The Annunciation in the Bible, in the Gospel of Luke, shows us the mystery of the incarnation. The angel Gabriel, sent by God, comes to announce to Mary, still a virgin, that she will give birth to the Son of God, the long-awaited Messiah. This biblical passage testifies that Jesus, born of the Holy Spirit and the Virgin Mary, is therefore true God and true man, a mystery at the very heart of Christianity.
The Annunciation is traditionally celebrated on March 25th, nine months before the birth of Christ.
26 In the sixth month of Elizabeth’s pregnancy, God sent the angel Gabriel to Nazareth, a town in Galilee,
27 to a virgin pledged to be married to a man named Joseph, a descendant of David. The virgin’s name was Mary.
28 The angel went to her and said, “Greetings, you who are highly favored! The Lord is with you.”
29 Mary was greatly troubled at his words and wondered what kind of greeting this might be.
30 But the angel said to her, “Do not be afraid, Mary; you have found favor with God.
31 You will conceive and give birth to a son, and you are to call him Jesus.
32 He will be great and will be called the Son of the Most High. The Lord God will give him the throne of his father David,
33 and he will reign over Jacob’s descendants forever; his kingdom will never end.”
34 “How will this be,” Mary asked the angel, “since I am a virgin?”
35 The angel answered, “The Holy Spirit will come on you, and the power of the Most High will overshadow you. So the holy one to be born will be called the Son of God.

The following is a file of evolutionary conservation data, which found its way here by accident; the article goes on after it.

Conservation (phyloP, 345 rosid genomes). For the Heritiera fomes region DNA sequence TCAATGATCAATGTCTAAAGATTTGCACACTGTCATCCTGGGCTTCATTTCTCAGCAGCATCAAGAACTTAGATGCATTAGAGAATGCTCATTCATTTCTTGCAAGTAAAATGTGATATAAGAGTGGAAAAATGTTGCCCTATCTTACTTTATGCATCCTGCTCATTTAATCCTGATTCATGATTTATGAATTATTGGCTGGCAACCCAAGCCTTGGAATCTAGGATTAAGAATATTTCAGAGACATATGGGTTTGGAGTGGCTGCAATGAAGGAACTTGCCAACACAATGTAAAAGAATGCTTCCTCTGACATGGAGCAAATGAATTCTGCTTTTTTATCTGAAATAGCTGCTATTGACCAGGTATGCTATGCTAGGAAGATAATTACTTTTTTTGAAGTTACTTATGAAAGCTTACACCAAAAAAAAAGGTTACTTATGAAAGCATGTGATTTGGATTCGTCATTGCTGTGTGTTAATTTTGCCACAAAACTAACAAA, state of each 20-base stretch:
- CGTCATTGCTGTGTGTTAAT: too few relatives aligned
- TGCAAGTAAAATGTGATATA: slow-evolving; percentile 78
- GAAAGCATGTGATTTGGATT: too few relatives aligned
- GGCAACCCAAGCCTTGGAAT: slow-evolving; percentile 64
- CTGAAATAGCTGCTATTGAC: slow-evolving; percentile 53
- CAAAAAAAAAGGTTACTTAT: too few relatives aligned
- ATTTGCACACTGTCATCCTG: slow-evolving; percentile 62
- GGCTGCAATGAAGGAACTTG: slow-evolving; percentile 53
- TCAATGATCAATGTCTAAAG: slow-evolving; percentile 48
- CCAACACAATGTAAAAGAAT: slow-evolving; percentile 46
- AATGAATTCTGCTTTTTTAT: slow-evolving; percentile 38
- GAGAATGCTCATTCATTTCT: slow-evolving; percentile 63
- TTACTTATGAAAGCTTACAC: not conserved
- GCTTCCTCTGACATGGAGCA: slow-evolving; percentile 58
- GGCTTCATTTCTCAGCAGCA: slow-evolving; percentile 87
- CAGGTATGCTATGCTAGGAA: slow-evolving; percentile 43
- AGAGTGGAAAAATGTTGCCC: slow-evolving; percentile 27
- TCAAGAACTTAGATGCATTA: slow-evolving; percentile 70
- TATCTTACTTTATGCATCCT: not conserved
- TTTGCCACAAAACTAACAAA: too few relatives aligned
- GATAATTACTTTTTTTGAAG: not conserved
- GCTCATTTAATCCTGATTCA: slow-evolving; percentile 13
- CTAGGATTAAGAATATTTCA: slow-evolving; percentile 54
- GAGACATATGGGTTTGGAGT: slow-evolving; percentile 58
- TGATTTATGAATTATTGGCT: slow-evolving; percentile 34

36 Even Elizabeth your relative is going to have a child in her old age, and she who was said to be unable to conceive is in her sixth month.
37 For no word from God will ever fail.”
38 “I am the Lord’s servant,” Mary answered. “May your word to me be fulfilled.” Then the angel left her.
The angel Gabriel greets Mary but he does so in a special way. He invites her to rejoice at the news he will tell her. The angel, and through him God, tries to reassure Mary that such an appearance - and especially such a statement - can frighten.
Don’t be afraid, Mary, rejoice! As incredible as this announcement may have been, as overwhelming for the life of the unimportant young fiancée of Joseph this revelation may have been, Mary is invited to rejoice.
Mary, even if she does not understand everything (she asks the angel questions about how this can be achieved), knows that this announcement is a blessing and she will tell her cousin Elisabeth herself, during the Visitation, in her Magnificat: From this day all generations will call me blessed
When God calls us, when God invites us, even if it upsets us and throws a wrench into all our plans: Let us not be afraid. Like Mary, let us rejoice!
Mary’s Fiat - “Let it be done” - is the Virgin’s answer to the Lord’s call. This is her Yes that surrenders completely to the will of God, with confidence and faith. This is the door Mary opens so that the scriptures can be fulfilled and a savior given to us.
It is in surrendering to God, giving priority to his will and not ours, that we allow great things to be done. This total and confident welcome - even in the face of the incomprehensible - Jesus also shows us, at the Garden of Olives before his Passion : “yet not my will, but yours be done.” (Luke 22:42)
We, too, have invited ourselves to rely on God’s will, and we ask for strength and faith to accept it every time we recite our Father: “Thy will be done on Earth as it is in Heaven”.